Personal Income Tax
The government is proposing to cut the lowest tax rate by one percentage point, from 6.05 per cent to 5.05 per cent, effective January 1, 2010. As a result, Ontarians would benefit from the lowest provincial tax rate in Canada on the first $36,848 of taxable income, based on legislation currently in place in other provinces.
Support for Ontarians 65plus
Doubling Senior Homeowners’ Property Tax Grant in 2010
As announced in the 2008 Ontario Budget, the Ontario Senior Homeowners’ Property Tax Grant is providing up to $250 to help low- to middle-income senior homeowners pay their 2009 property taxes. Starting in 2010, the maximum grant amount will be increased to $500. Over the next five years, the grant will provide about $1 billion in property tax relief to over 600,000 seniors.
Homeowners aged 65 or more can apply for the grant when filing their income tax returns. In 2010, over 575,000 Ontarians 65 plus will be able to benefit from this grant.
Eligible single seniors with $500 or more in property taxes and income of up to $35,000 a year will receive the maximum $500 grant in 2010. Eligible single seniors with income between $35,000 and $50,000 will receive a proportionately smaller grant. Eligible senior couples with $500 or more in property taxes and income of up to $45,000 a year will receive the maximum grant. Eligible senior couples with income between $45,000 and $60,000 will receive a proportionately smaller grant.
Enhancing Ontario Property and Sales Tax Credits for Senior Couples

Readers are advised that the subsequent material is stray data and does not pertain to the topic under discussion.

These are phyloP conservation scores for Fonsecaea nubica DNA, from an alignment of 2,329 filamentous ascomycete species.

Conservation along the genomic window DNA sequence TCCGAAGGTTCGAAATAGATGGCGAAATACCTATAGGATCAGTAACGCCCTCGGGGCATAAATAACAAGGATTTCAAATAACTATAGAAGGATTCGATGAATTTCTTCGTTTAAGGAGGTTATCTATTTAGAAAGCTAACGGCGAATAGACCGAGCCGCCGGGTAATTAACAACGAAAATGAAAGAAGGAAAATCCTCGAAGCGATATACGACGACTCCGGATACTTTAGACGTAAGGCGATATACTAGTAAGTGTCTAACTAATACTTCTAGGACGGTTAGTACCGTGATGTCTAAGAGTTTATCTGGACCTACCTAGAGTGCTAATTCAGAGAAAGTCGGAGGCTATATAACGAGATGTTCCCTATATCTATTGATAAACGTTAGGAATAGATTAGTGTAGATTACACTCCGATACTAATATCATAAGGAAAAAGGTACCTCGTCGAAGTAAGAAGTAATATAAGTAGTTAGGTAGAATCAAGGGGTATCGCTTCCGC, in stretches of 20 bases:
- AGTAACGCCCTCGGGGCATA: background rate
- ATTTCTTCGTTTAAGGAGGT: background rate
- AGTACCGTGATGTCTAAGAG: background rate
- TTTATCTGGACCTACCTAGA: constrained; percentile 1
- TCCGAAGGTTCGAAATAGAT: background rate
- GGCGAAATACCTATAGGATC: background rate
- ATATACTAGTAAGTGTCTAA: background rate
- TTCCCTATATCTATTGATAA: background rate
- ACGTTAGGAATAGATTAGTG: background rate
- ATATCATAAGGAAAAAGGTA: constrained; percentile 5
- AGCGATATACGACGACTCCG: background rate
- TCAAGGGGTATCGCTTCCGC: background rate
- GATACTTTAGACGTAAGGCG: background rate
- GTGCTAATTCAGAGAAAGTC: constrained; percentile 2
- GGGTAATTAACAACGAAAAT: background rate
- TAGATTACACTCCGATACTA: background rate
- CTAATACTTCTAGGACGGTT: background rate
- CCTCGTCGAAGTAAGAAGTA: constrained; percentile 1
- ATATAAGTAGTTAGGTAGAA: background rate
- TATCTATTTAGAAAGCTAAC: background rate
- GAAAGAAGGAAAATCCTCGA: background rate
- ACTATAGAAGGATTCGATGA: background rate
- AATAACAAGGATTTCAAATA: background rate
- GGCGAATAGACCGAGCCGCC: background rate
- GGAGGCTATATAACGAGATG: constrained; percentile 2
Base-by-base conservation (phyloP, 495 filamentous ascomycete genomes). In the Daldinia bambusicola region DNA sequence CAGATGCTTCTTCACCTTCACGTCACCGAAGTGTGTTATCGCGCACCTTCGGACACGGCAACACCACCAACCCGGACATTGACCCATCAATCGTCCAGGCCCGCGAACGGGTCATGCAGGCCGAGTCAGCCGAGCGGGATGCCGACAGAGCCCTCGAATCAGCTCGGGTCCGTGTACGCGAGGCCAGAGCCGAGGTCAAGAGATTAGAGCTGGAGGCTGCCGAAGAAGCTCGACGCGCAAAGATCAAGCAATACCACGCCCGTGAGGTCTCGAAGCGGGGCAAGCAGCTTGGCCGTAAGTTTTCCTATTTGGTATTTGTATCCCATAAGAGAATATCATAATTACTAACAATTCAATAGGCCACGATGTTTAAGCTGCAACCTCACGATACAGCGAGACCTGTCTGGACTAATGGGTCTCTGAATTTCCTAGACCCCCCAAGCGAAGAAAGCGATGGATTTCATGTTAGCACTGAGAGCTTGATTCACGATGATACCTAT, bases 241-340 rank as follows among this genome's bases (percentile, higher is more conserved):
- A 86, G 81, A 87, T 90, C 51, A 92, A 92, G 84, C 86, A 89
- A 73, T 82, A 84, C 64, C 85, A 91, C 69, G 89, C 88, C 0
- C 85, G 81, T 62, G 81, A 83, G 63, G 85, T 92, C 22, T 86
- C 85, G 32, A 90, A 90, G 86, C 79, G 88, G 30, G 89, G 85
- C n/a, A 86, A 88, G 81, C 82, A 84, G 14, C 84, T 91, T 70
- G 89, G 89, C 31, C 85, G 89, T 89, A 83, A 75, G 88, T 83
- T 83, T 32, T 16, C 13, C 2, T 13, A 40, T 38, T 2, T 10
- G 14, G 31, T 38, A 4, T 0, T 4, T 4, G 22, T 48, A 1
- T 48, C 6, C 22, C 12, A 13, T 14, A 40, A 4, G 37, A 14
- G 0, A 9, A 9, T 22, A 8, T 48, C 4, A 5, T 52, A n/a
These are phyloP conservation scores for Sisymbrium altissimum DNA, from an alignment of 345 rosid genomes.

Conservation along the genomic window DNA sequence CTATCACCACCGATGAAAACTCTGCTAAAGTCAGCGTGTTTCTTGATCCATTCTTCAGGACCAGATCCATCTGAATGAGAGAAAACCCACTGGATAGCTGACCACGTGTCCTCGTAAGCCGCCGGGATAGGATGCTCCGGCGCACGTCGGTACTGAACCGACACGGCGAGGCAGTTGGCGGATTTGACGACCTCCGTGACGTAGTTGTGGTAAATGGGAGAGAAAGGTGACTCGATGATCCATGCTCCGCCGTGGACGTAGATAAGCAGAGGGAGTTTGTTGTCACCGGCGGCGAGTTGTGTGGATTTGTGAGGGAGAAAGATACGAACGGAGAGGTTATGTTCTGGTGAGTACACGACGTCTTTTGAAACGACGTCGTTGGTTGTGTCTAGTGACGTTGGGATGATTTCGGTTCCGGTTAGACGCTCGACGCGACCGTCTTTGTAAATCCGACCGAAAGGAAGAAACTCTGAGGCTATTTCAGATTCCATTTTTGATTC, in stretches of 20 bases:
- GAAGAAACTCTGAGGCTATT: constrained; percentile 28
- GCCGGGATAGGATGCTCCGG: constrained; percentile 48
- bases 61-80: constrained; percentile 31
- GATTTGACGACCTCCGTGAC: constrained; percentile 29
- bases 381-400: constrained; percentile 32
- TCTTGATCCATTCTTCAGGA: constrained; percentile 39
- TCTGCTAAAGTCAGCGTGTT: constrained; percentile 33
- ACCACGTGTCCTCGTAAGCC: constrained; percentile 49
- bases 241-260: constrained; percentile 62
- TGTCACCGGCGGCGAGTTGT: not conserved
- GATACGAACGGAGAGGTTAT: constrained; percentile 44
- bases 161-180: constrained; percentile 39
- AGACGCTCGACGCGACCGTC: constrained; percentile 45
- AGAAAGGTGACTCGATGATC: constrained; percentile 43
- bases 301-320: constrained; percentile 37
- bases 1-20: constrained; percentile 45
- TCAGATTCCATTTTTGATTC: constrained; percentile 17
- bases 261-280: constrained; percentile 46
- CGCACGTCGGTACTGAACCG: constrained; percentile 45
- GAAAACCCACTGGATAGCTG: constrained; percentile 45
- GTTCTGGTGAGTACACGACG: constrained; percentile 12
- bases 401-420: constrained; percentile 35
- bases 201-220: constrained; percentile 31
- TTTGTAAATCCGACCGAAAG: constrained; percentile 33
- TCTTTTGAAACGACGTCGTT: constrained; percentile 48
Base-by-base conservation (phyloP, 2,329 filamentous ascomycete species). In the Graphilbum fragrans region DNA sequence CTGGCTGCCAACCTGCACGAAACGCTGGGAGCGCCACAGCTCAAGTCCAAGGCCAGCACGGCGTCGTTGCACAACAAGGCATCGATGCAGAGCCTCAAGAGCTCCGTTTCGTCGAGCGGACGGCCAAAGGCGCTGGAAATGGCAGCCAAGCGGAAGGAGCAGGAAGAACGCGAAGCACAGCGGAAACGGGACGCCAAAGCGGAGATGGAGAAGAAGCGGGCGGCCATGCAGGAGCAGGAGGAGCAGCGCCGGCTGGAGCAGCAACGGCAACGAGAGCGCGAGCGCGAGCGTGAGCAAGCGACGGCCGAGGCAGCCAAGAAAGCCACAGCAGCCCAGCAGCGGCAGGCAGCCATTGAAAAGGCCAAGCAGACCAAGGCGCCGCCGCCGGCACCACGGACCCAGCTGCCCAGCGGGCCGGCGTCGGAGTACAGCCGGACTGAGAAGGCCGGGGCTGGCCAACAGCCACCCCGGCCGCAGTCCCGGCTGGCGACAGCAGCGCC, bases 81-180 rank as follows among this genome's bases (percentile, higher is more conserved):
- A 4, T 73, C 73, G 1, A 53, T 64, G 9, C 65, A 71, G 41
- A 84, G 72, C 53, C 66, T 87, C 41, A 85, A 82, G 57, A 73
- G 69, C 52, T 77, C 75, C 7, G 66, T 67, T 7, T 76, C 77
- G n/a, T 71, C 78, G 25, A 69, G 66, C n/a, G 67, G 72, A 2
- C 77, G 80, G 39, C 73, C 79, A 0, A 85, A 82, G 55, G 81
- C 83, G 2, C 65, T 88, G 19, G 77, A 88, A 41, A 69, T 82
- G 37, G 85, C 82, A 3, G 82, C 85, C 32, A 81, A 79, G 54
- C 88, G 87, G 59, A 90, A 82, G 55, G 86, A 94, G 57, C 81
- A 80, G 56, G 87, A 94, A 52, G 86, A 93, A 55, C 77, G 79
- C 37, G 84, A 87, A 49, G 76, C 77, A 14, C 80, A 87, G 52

Since 2003, the government has made several improvements to Ontario Property and Sales Tax Credits to ensure they better reflect circumstances facing low-income seniors. The Ontario Property and Sales Tax Credits for seniors were established in 1992 to assist seniors with modest incomes. In 2004, the government enhanced these refundable credits by increasing the underlying property tax credit amount by 25 per cent, from $500 to $625. In each of the last four budgets, the government also increased the income threshold at which senior couples’ benefits begin to be reduced.
The 2009 minimum level of income guaranteed by the Ontario and federal governments for eligible senior couples is rising because of increases to Old Age Security (OAS) and the Guaranteed Income Supplement (GIS). As a result of these increased amounts, the minimum level of income guaranteed by governments, including Ontario’s Guaranteed Annual Income System (GAINS), for qualifying Ontario senior couples is rising above $24,300 in 2009.
To ensure that seniors who receive the guaranteed minimum level of income to get the full benefit of the Ontario Property and Sales Tax Credits, this Budget proposes to increase the income threshold for senior couples in 2009. The new level would be determined when the federal government finalizes OAS and GIS amounts for 2009. this would benefit about 695,000 recipients this year.
Starting in 2010, the Ontario Property and Sales Tax Credits would be replaced with a new Ontario Sales Tax Credit and a new Ontario Property Tax Credit.